“His lineage came from the most brilliant general,” she says of her teacher. “But the tie was between Buddhism and the arts. Ikebana was to clear your mind. If you can’t clear your mind, you can’t do it.”
In Hanabusa’s campaign office, there’s a flip chart with three phrases written on it: decisive leadership, collaborative personality, and follow through. One of her campaign volunteers says she’s been supporting Hanabusa’s campaign since she first ran for the state senate. She says that what she likes most about Hanabusa is that she’s a fighter. “I know she’ll fight for Hawaii. And we need her to.”
“It’s true when people say I’m a fighter,” says Hanabusa. Many attribute that to her upbringing in Waianae, a part of Oahu where almost 20% of the population lives below the poverty line. “People think that because I’m from Waianae all I do is scrap.” But she says her ferocity actually came from the lessons she learned as a Japanese American growing up in Hawaii.
“When it comes to fighting and standing up, the best example is the 442nd and the 100th,” she says, referring to the military units of Japanese Americans from Hawaii who fought during World War II. “They fought. And they fought for a country that thought they were enemy aliens. They fought for the right to go there and give their lives.”
She recalls a story that the late Hawaii Senator Daniel Inouye, who fought in the 442nd, used to tell about his father’s advice to him before leaving for the war.
“His father told him, ‘When you go off to war, you act like a carp.’ A carp fights for its life. But do you know that when a carp is put on the cutting board, it stops? Because it knows it’s going to be killed and become food. He told him, ‘You be like a carp. Fight all the way. But when you know the end is there, you die with dignity. But you fight like hell up to that point.’”
This is something, Hanabusa says, that Westerners have trouble understanding. “It’s so typically Japanese to me, and that’s the most difficult part to explain about Buddhism and being Japanese to other people. Maybe it seems schizophrenic, but it’s really two sides of the same coin. That’s what we’ve been raised to be like.”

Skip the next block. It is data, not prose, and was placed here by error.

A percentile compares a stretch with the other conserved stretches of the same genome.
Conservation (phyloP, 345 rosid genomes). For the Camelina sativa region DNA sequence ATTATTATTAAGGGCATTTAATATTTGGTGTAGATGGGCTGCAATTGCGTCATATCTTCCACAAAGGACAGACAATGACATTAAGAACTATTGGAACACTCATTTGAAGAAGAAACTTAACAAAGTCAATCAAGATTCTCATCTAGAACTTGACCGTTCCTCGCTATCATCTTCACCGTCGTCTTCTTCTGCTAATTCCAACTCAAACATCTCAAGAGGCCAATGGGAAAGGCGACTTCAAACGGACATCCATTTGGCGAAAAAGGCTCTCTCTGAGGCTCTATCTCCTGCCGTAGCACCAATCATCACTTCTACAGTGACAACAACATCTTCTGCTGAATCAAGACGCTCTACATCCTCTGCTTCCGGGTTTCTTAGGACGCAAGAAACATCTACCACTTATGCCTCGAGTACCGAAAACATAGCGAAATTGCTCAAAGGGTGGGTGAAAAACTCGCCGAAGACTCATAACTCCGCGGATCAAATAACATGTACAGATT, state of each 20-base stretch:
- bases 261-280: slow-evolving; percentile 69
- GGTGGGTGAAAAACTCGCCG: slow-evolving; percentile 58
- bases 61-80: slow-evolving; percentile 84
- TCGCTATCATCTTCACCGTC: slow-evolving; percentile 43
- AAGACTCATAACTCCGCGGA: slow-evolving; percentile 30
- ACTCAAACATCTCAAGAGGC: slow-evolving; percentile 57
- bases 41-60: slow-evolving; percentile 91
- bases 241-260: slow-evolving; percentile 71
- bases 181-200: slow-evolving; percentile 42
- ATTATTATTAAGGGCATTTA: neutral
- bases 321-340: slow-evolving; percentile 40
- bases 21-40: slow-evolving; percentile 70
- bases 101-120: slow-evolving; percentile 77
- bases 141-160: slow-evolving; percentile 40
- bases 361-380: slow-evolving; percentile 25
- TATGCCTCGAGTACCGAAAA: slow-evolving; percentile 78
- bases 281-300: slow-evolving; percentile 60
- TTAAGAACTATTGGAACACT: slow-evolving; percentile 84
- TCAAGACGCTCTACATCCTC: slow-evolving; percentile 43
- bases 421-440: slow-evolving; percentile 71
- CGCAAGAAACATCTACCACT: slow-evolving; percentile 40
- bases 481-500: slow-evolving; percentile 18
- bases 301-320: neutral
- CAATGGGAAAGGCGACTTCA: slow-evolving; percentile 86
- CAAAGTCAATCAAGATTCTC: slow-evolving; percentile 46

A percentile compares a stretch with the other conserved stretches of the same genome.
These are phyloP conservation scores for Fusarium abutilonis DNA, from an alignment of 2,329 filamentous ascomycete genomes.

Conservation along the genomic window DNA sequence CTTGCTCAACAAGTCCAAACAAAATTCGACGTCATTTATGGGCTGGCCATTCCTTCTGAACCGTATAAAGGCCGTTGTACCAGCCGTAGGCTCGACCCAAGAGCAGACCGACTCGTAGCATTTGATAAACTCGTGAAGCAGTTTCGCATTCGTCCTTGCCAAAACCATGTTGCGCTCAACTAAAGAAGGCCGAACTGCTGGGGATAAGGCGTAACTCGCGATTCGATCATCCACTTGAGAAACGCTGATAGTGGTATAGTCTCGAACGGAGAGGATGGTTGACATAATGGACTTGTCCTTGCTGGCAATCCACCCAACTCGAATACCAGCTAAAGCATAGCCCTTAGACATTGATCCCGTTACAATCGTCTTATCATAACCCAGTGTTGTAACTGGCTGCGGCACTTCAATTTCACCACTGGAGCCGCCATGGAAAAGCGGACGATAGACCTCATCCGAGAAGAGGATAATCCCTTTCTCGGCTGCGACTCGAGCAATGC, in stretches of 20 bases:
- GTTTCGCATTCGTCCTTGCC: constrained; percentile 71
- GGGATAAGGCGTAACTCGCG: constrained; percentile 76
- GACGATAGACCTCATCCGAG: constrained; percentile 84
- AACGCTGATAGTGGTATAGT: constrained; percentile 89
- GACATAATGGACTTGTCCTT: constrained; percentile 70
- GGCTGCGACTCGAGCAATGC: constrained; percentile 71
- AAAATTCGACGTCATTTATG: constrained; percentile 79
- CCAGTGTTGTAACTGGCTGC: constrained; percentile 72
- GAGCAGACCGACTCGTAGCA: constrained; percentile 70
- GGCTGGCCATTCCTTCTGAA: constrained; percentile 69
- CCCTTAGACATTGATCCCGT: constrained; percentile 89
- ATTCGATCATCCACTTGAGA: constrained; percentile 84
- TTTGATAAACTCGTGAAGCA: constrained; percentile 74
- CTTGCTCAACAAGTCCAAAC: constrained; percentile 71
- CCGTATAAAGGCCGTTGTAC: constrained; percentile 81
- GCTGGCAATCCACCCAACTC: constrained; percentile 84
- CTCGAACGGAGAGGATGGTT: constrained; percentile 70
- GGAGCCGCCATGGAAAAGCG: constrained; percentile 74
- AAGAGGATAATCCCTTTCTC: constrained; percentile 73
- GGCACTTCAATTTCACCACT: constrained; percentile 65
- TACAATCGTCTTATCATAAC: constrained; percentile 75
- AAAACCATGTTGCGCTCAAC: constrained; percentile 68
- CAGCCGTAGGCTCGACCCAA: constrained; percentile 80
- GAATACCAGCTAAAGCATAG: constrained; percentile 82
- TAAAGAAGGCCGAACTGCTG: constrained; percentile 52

Hanabusa has applied her fierceness to a range of issues in her district and for Hawaii, leading the education initiative SeaRider Productions in Waianae High School and creating captive insurance — a mechanism that helps businesses create their own health insurance pools (which are important because employers in Hawaii are required to offer insurance to even part-time employees). She has also focused her campaign on addressing issues that are important to young, working-class voters in Hawaii — especially developing housing and job opportunities around public transit hubs.
Ige has also supported initiatives like Hawaii’s Promise to make college more accessible to young people in Hawaii and installing cooling systems in classrooms across the island. He approved funding for a statewide elder care program called Kupuna Caregivers (kupuna means elder in Hawaiian). Affordable housing and growing homelessness have been major issues during his term, as well.
In an overwhelmingly blue state where the primary often matters more than the general election, whoever wins in Saturday’s Democratic primary is likely to be Governor in 2019. That is as long as he or she can fend off a surprising challenge from the Republican Party — a popular young, female, Samoan, and Hawaiian candidate, named Andria Tupola, who has rallied unexpected support from young and working-class voters and is likely to win the Republican primary. Her main campaign message has been — believe it or not — a rallying cry for change. Yet another thing that might only be possible in Hawaii.